An American diplomat says Newfoundland and Labrador has business opportunities that are under the radar of many U.S. firms.
Richard Steffens, the minister-counsellor for commercial affairs at the American embassy in Ottawa, said he sees several opportunities in the province for cross-border development.
“I think first and foremost there’s got to be renewable energy with the big and very exciting projects you’re working on,” he said.
“I think there are a lot of opportunities for joint tourism, cross-border tourism promotion, and I’m also very interested in the industry cluster ideas that are being pursued here, and the real emerging expertise in aquaculture and the marine sectors, which I think is going to be very interesting to American investors and American business partners as well.”
Steffens, drawing on his experience working on energy projects in Ukraine and Russia, said he supports loan guarantees to support the Muskrat Falls hydroelectric project.
“Traditionally, when you’re looking at a large-scale energy project, most of that project is going to be financed by debt. That’s the natural and established way to do it,” he said. “The more debt that you can get at low cost out of a government entity, the better it is for the project, because it means overall lower costs for consumers.”
Steffens, who was invited by the St. John’s Board of Trade to its open house this week, said he thinks it would be in the interest of the American government to get involved, through the U.S. Export Import Bank, in financing Muskrat Falls.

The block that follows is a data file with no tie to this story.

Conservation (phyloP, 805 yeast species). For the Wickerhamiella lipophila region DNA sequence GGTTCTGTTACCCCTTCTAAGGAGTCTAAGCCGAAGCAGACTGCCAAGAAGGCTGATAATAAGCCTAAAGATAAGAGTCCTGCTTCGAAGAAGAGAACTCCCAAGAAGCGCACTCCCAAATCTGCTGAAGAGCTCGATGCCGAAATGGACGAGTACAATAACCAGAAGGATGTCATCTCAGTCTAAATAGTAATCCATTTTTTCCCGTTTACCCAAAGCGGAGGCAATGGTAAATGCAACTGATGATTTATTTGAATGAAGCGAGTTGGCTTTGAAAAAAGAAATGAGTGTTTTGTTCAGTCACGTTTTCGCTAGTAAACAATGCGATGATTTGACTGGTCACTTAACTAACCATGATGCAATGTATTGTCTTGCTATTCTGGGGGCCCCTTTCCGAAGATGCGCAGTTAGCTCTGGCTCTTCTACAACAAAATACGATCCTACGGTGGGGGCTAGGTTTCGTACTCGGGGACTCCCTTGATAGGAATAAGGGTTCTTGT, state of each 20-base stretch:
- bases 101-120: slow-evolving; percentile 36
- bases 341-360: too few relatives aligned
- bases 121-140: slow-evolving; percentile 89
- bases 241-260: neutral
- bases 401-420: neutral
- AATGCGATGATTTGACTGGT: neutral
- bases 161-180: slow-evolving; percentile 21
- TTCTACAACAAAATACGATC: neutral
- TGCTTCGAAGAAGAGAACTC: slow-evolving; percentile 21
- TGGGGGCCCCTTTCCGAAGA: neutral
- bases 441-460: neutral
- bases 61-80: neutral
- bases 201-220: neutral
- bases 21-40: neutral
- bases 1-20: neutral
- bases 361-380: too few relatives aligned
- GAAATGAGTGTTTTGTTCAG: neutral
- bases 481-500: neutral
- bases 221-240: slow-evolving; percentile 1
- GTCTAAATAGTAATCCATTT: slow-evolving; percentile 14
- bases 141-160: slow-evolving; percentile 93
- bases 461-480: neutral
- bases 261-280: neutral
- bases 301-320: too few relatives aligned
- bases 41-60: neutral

“If you look at it from the point of view of any lending authority, whether it’s a private sector lender or a public sector lender, any energy project has a very predictable return on investment. You can pretty much predict what people are going to pay for energy, which means it’s a good candidate for a long-term loan,” he said. “So it means it’s a good, fairly conservative candidate for a long-term loan. It means that you’re expanding sources of renewable energy supply, both for this region and for other regions. It also means you’re creating a great deal of employment for this region, and a great deal of employment throughout Canada and possibly some employment for the U.S. in making equipment and providing services.”
“I think first and foremost there’s got to be renewable energy with the big and very exciting projects you’re working on.” - Richard Steffens
One obstacle to growing Canada-U.S. development, said Steffens, is that Canada has never been the “flavour of the month” for the American business community.
“The U.S. business community got all excited about what they call the BRIC — Brazil, Russia, India, China. Now, if you look at the overall statistics of U.S. exports to Canada, they are far larger than the BRIC, far larger than anything the BRIC is ever going to be. So one of my jobs is talking to U.S. companies and U.S. investors and waking them up to what’s going on in Canada and having U.S. companies realize this is a good place to do business and to invest, in the high-tech area, in the renewable energy area, and in many other areas; certainly aerospace is one to look at, manufacturing is one to look at.”
A further difficult for certain regions, said Steffen, is that investors — not just American ones, either — who do look north tend to look to Toronto first, then Montreal and then Vancouver, ignoring areas like Atlantic Canada.
“But what I’ve found any time I’ve gone to a country, is that usually the opportunities usually are the places people forget,” he said. “This is often where the best and most exciting opportunities are.”